If you have ever searched high and low for your hen’s eggs only to find them in the oddest places, you know that having a nest box in your coop can save you both time and frustration. Hens tend to lay in a spot in which they feel secure and as creatures of habit they will continue to use the same place day after day.
There are many different kinds of nesting boxes on the market. The most deluxe ones are the Roll Out nesting boxes. These keep eggs safe by gently rolling them away from the eyes of other hens. The eggs stay cleaner and they won’t be pecked at or become dirty from staying under the hen. It is movable so it is easy to clean as well. Curtains for privacy keep the area darkened which the laying hens love. It can prevent chickens from eating the eggs.
Plastic nesting boxes are very easy to clean. A sloped roof means that they won’t be able to roost on them at night. Hens prefer a circular hole to enter when choosing a spot to lay their eggs. The boxes fasten to the wall which allows you to mount them anywhere and at any height in your coop. You can even mount them outside if you free range your hens and train them to use the boxes instead of laying eggs under bushes.
Six hen metal nesting boxes have a bottom that can be removed for cleaning. There are roosting bars that make entering the boxes easier for the hen. You need about one nesting box for every 5 hens, so these are nice for flocks that are larger. Metal and plastic will always be easier to clean than wooden boxes.
Where you decide to place your nesting boxes is very important. The spot needs to be quiet and safe. Place it away from the food dishes and waterers and away from the busy pop door to the outside. You want the box to be in a darkened area that is private. Hanging curtains is an excellent way to achieve this.
Nesting boxes are typically placed 18 inches off the floor or higher. Silkies will have trouble jumping that high up, so you should lower it for them. You want them high enough to be free of drafts from the floor and away from other nosy birds that may try and steal the eggs. Do not place the boxes the same height as the roosting pole. If you do, you will encourage hens to roost on the boxes or even sleep inside of the box. If they sleep inside of the box you will find it full of chicken poo in the morning. I would not place the boxes anywhere near the roosting bar in order to discourage sleeping there.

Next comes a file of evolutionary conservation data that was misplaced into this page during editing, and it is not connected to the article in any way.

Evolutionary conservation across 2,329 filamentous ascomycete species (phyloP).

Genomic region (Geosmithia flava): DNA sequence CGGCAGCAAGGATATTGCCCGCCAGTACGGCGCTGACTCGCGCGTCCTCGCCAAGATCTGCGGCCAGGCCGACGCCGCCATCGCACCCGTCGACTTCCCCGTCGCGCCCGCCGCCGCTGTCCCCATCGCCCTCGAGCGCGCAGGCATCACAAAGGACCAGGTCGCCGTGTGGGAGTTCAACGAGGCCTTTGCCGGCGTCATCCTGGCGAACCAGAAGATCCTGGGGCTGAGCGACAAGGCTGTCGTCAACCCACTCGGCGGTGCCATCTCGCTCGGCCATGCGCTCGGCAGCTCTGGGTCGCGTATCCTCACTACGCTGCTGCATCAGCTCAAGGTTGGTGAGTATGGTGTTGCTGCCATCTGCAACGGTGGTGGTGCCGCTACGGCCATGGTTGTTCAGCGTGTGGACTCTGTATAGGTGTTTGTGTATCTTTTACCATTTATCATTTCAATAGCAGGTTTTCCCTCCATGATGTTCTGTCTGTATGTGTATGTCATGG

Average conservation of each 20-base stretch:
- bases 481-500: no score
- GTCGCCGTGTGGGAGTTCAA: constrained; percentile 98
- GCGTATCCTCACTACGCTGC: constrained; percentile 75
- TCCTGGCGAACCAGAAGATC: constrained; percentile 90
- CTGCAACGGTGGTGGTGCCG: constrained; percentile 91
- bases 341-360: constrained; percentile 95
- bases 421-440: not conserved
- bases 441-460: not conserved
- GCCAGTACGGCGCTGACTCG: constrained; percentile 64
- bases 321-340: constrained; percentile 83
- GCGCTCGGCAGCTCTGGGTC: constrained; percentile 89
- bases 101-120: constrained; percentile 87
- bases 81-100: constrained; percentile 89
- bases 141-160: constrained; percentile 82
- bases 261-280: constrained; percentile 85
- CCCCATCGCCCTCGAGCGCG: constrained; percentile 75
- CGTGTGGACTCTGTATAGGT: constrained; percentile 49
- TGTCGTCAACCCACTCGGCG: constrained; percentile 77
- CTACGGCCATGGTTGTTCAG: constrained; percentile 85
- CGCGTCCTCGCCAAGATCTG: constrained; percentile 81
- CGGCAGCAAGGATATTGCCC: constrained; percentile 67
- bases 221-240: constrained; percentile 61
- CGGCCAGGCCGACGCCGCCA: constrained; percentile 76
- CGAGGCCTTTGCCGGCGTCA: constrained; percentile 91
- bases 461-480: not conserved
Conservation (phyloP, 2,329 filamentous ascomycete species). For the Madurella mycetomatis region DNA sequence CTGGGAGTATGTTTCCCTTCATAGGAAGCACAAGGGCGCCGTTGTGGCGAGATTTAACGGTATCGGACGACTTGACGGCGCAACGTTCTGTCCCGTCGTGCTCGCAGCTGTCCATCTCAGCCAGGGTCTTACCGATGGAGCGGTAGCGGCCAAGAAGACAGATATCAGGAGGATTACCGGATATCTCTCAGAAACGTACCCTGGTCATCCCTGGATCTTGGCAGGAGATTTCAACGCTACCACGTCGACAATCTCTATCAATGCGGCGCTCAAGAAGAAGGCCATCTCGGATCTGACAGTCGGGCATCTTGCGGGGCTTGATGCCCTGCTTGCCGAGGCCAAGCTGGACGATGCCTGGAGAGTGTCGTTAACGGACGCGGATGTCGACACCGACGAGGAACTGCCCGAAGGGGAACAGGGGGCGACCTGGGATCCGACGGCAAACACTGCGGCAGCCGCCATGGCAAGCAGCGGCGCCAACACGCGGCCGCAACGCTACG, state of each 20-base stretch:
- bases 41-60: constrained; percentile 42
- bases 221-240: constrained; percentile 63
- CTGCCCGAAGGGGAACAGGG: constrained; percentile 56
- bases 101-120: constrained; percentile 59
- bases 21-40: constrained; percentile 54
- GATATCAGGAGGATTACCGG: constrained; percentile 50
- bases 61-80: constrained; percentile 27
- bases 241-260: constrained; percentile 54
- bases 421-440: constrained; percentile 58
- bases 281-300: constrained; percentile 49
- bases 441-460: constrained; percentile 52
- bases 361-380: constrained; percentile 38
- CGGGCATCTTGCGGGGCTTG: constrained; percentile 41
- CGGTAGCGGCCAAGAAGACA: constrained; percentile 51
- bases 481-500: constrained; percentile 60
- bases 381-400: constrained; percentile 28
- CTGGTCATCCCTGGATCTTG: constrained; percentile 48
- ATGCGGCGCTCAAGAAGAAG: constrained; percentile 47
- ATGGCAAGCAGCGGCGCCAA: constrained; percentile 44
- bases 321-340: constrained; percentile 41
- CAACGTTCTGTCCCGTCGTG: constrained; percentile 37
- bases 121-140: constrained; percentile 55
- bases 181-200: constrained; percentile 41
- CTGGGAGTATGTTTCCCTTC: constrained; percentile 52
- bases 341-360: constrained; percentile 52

The size of the box can vary but a 12 X 12 X 12 cube fits most birds. If you have larger breeds you should have a larger box. Bantams can have a smaller box. One box for every 5 birds is good as they all love to use the same box anyways. A broody who is monopolizing the favorite box should probably be removed to another spot.
Nesting materials should be soft and inviting. Pine shavings, straw and nesting pads are good choices. Some nesting pads are washable and can be used many times. Adding dried herbs to the boxes smells nice and can deter pests. Hens want to relax in their nesting boxes and not be bit by mites or other insects. Hens tend to prefer a box that has a thicker lining of bedding.
You may need to train your young hens to lay in their nesting boxes. Try placing ceramic or wooden eggs in the nest to help give them the idea. Pick up hens that look like they are scouting out a place to lay and place them in the nesting box. You can even lock the hens inside the coop (provided it is not too hot) until they begin the habit of laying in the nesting boxes. New hens that are with older hens will get used to the idea very quickly.
Nesting boxes should be the cleanest part of the coop. I add new bedding to the nesting areas every day. No one wants to eat dirty eggs and they are difficult to incubate as well. Nesting boxes that have poo in them are becoming dirty because birds are sleeping in them at night. Roosts need to be higher than nesting boxes and as far away from them as possible. Sloped roofs discourage roosting on top of the boxes. If you see hens sleeping in the nesting boxes remove them and place them on roosts. You may have to block boxes in the evening so that hens do not enter them to sleep. Then remember to open them again in the morning.
My birds like to lay in the run, especially young, inexperienced hens. If they are using a spot that you do not like, then block that area. It won’t take long for them to forget about that spot and choose another.
For tips and tricks for raising outstanding silkies check out our Chicken Learning Center at VJPPoultry.com . VJP Poultry is an NPIP and state inspected hatchery located 30 miles north of St. Paul. We hatch out silkies all year long so we always have stock available. Like us on Facebook to get weekly updates on what we currently have for sale.
Victoria J. Peterson